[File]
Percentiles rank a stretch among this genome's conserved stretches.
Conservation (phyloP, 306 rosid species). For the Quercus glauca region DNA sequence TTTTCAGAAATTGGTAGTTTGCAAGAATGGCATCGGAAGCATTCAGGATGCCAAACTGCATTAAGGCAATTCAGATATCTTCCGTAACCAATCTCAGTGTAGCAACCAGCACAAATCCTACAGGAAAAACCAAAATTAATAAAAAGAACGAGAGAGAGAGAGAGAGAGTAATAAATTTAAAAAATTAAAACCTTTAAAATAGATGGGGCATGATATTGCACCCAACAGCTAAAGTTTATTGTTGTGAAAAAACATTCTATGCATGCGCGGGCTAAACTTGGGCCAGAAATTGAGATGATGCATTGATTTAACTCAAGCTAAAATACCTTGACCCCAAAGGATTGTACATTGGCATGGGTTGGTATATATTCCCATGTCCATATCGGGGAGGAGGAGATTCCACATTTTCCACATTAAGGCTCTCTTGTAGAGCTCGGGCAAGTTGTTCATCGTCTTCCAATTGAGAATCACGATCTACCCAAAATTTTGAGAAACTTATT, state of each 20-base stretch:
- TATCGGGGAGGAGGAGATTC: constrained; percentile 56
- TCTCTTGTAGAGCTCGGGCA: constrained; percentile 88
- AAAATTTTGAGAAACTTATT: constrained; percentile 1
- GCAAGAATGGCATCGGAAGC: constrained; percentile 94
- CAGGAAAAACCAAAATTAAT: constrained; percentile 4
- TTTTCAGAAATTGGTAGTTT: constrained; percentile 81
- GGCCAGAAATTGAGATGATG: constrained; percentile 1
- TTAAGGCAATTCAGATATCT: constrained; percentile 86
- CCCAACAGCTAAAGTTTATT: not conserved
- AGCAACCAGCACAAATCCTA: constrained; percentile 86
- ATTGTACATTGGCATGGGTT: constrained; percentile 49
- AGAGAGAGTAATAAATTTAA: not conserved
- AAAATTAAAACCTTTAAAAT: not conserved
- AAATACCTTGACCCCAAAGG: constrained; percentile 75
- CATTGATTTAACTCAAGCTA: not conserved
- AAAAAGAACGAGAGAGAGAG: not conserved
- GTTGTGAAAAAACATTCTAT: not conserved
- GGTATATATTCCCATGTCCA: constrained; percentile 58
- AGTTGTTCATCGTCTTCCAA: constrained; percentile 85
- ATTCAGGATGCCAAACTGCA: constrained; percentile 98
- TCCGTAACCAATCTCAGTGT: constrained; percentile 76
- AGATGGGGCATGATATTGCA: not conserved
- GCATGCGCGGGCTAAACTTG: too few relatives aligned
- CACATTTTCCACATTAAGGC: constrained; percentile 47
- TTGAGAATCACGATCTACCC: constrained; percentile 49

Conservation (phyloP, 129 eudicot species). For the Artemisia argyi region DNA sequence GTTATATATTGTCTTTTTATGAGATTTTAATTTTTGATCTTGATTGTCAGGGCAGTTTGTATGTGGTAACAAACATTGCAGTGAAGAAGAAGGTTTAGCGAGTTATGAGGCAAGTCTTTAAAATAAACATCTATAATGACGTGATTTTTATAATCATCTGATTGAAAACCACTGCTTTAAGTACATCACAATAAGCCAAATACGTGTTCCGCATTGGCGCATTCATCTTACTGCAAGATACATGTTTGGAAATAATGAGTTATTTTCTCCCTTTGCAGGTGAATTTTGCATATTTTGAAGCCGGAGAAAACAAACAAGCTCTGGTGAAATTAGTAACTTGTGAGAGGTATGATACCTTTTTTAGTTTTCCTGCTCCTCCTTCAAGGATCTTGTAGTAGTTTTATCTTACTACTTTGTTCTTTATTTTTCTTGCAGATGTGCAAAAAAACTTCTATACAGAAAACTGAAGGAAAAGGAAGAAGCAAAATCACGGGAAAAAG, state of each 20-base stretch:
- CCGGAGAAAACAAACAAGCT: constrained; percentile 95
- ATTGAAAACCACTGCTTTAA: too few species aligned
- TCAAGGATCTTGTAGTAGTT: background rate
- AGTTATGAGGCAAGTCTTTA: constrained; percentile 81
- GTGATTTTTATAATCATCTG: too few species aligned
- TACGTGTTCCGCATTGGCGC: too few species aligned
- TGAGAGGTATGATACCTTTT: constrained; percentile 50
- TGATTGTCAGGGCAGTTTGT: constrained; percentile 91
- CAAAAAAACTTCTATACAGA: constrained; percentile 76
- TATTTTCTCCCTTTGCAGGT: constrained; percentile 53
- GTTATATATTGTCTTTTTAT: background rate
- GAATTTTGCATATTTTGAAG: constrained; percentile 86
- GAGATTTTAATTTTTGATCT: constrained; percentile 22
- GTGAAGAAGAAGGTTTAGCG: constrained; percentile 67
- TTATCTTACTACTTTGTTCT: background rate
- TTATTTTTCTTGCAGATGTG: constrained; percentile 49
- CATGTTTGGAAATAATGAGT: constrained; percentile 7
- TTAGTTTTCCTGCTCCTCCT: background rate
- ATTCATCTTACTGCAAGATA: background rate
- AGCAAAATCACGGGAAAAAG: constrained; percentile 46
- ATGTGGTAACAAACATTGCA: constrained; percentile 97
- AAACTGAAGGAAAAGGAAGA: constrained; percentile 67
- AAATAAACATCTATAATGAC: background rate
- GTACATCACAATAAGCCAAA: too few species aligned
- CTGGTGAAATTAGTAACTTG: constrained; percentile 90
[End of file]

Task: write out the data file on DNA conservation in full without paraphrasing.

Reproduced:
Percentiles rank a stretch among this genome's conserved stretches.
Conservation (phyloP, 306 rosid species). For the Quercus glauca region DNA sequence TTTTCAGAAATTGGTAGTTTGCAAGAATGGCATCGGAAGCATTCAGGATGCCAAACTGCATTAAGGCAATTCAGATATCTTCCGTAACCAATCTCAGTGTAGCAACCAGCACAAATCCTACAGGAAAAACCAAAATTAATAAAAAGAACGAGAGAGAGAGAGAGAGAGTAATAAATTTAAAAAATTAAAACCTTTAAAATAGATGGGGCATGATATTGCACCCAACAGCTAAAGTTTATTGTTGTGAAAAAACATTCTATGCATGCGCGGGCTAAACTTGGGCCAGAAATTGAGATGATGCATTGATTTAACTCAAGCTAAAATACCTTGACCCCAAAGGATTGTACATTGGCATGGGTTGGTATATATTCCCATGTCCATATCGGGGAGGAGGAGATTCCACATTTTCCACATTAAGGCTCTCTTGTAGAGCTCGGGCAAGTTGTTCATCGTCTTCCAATTGAGAATCACGATCTACCCAAAATTTTGAGAAACTTATT, state of each 20-base stretch:
- TATCGGGGAGGAGGAGATTC: constrained; percentile 56
- TCTCTTGTAGAGCTCGGGCA: constrained; percentile 88
- AAAATTTTGAGAAACTTATT: constrained; percentile 1
- GCAAGAATGGCATCGGAAGC: constrained; percentile 94
- CAGGAAAAACCAAAATTAAT: constrained; percentile 4
- TTTTCAGAAATTGGTAGTTT: constrained; percentile 81
- GGCCAGAAATTGAGATGATG: constrained; percentile 1
- TTAAGGCAATTCAGATATCT: constrained; percentile 86
- CCCAACAGCTAAAGTTTATT: not conserved
- AGCAACCAGCACAAATCCTA: constrained; percentile 86
- ATTGTACATTGGCATGGGTT: constrained; percentile 49
- AGAGAGAGTAATAAATTTAA: not conserved
- AAAATTAAAACCTTTAAAAT: not conserved
- AAATACCTTGACCCCAAAGG: constrained; percentile 75
- CATTGATTTAACTCAAGCTA: not conserved
- AAAAAGAACGAGAGAGAGAG: not conserved
- GTTGTGAAAAAACATTCTAT: not conserved
- GGTATATATTCCCATGTCCA: constrained; percentile 58
- AGTTGTTCATCGTCTTCCAA: constrained; percentile 85
- ATTCAGGATGCCAAACTGCA: constrained; percentile 98
- TCCGTAACCAATCTCAGTGT: constrained; percentile 76
- AGATGGGGCATGATATTGCA: not conserved
- GCATGCGCGGGCTAAACTTG: too few relatives aligned
- CACATTTTCCACATTAAGGC: constrained; percentile 47
- TTGAGAATCACGATCTACCC: constrained; percentile 49

Conservation (phyloP, 129 eudicot species). For the Artemisia argyi region DNA sequence GTTATATATTGTCTTTTTATGAGATTTTAATTTTTGATCTTGATTGTCAGGGCAGTTTGTATGTGGTAACAAACATTGCAGTGAAGAAGAAGGTTTAGCGAGTTATGAGGCAAGTCTTTAAAATAAACATCTATAATGACGTGATTTTTATAATCATCTGATTGAAAACCACTGCTTTAAGTACATCACAATAAGCCAAATACGTGTTCCGCATTGGCGCATTCATCTTACTGCAAGATACATGTTTGGAAATAATGAGTTATTTTCTCCCTTTGCAGGTGAATTTTGCATATTTTGAAGCCGGAGAAAACAAACAAGCTCTGGTGAAATTAGTAACTTGTGAGAGGTATGATACCTTTTTTAGTTTTCCTGCTCCTCCTTCAAGGATCTTGTAGTAGTTTTATCTTACTACTTTGTTCTTTATTTTTCTTGCAGATGTGCAAAAAAACTTCTATACAGAAAACTGAAGGAAAAGGAAGAAGCAAAATCACGGGAAAAAG, state of each 20-base stretch:
- CCGGAGAAAACAAACAAGCT: constrained; percentile 95
- ATTGAAAACCACTGCTTTAA: too few species aligned
- TCAAGGATCTTGTAGTAGTT: background rate
- AGTTATGAGGCAAGTCTTTA: constrained; percentile 81
- GTGATTTTTATAATCATCTG: too few species aligned
- TACGTGTTCCGCATTGGCGC: too few species aligned
- TGAGAGGTATGATACCTTTT: constrained; percentile 50
- TGATTGTCAGGGCAGTTTGT: constrained; percentile 91
- CAAAAAAACTTCTATACAGA: constrained; percentile 76
- TATTTTCTCCCTTTGCAGGT: constrained; percentile 53
- GTTATATATTGTCTTTTTAT: background rate
- GAATTTTGCATATTTTGAAG: constrained; percentile 86
- GAGATTTTAATTTTTGATCT: constrained; percentile 22
- GTGAAGAAGAAGGTTTAGCG: constrained; percentile 67
- TTATCTTACTACTTTGTTCT: background rate
- TTATTTTTCTTGCAGATGTG: constrained; percentile 49
- CATGTTTGGAAATAATGAGT: constrained; percentile 7
- TTAGTTTTCCTGCTCCTCCT: background rate
- ATTCATCTTACTGCAAGATA: background rate
- AGCAAAATCACGGGAAAAAG: constrained; percentile 46
- ATGTGGTAACAAACATTGCA: constrained; percentile 97
- AAACTGAAGGAAAAGGAAGA: constrained; percentile 67
- AAATAAACATCTATAATGAC: background rate
- GTACATCACAATAAGCCAAA: too few species aligned
- CTGGTGAAATTAGTAACTTG: constrained; percentile 90